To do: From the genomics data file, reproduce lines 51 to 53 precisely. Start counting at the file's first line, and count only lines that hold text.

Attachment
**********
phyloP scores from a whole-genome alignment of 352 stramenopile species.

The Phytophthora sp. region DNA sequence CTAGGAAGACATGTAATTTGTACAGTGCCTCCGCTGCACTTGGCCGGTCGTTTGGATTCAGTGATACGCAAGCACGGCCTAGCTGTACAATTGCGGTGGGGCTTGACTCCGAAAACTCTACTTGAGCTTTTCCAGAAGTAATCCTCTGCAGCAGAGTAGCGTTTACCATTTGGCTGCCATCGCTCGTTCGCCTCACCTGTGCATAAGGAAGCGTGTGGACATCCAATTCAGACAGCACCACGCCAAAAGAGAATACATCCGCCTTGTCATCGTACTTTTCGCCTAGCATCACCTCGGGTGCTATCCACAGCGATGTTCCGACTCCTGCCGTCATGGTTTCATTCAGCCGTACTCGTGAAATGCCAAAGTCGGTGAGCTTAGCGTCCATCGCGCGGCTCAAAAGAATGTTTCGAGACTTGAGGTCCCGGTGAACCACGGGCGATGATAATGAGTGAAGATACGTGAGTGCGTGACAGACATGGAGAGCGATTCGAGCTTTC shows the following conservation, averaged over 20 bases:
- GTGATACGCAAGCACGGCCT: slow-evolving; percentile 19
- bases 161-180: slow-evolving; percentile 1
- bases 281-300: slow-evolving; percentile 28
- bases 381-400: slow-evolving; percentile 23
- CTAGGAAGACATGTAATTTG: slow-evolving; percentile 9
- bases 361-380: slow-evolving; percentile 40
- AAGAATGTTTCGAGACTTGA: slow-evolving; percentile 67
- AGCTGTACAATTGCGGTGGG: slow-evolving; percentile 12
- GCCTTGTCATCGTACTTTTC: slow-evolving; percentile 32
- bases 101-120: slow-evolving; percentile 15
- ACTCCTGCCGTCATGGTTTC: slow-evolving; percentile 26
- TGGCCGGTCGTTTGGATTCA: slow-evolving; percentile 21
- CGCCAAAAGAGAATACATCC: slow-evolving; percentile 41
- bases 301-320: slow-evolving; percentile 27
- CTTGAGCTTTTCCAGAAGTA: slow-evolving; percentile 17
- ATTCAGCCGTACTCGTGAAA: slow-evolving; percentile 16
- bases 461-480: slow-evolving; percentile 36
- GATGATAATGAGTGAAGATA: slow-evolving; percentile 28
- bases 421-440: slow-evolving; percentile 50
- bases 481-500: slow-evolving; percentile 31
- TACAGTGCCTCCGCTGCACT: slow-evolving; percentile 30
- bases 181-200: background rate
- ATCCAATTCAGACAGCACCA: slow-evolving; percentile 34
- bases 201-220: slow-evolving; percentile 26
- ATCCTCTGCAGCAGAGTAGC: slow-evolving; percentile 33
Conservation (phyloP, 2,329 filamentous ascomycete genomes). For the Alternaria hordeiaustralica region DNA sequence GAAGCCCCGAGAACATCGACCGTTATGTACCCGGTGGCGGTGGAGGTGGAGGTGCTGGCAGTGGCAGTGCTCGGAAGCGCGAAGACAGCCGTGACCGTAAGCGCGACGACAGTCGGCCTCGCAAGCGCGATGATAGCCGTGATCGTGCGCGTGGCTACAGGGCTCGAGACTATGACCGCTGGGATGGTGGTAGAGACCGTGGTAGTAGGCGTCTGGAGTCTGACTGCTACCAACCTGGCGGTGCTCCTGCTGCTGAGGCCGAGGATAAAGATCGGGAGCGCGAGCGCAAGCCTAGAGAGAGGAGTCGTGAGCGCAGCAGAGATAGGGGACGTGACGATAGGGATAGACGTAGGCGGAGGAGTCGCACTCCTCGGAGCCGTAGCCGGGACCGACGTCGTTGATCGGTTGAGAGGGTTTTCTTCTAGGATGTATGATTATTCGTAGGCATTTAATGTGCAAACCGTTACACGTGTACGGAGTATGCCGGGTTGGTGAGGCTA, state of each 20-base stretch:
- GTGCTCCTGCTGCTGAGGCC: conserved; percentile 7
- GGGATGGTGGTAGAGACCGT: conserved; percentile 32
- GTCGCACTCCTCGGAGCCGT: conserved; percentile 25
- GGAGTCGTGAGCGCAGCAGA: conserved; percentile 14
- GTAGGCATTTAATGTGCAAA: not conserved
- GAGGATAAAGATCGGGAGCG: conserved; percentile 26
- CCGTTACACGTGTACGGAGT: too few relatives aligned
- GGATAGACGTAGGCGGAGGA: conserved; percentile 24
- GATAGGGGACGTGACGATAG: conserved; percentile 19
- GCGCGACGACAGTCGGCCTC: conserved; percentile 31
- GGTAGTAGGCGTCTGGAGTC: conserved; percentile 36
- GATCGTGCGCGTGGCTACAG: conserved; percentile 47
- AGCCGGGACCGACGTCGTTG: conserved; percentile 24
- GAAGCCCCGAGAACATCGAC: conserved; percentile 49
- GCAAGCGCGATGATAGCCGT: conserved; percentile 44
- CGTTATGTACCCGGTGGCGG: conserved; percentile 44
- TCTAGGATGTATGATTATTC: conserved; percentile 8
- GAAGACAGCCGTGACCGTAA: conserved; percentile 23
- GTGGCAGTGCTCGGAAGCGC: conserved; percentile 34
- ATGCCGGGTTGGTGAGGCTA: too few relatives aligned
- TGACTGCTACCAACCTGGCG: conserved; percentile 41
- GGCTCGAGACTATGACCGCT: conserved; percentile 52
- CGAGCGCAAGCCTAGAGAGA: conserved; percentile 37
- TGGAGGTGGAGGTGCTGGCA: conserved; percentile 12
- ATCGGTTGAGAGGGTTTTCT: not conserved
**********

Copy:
- CGAGCGCAAGCCTAGAGAGA: conserved; percentile 37
- TGGAGGTGGAGGTGCTGGCA: conserved; percentile 12
- ATCGGTTGAGAGGGTTTTCT: not conserved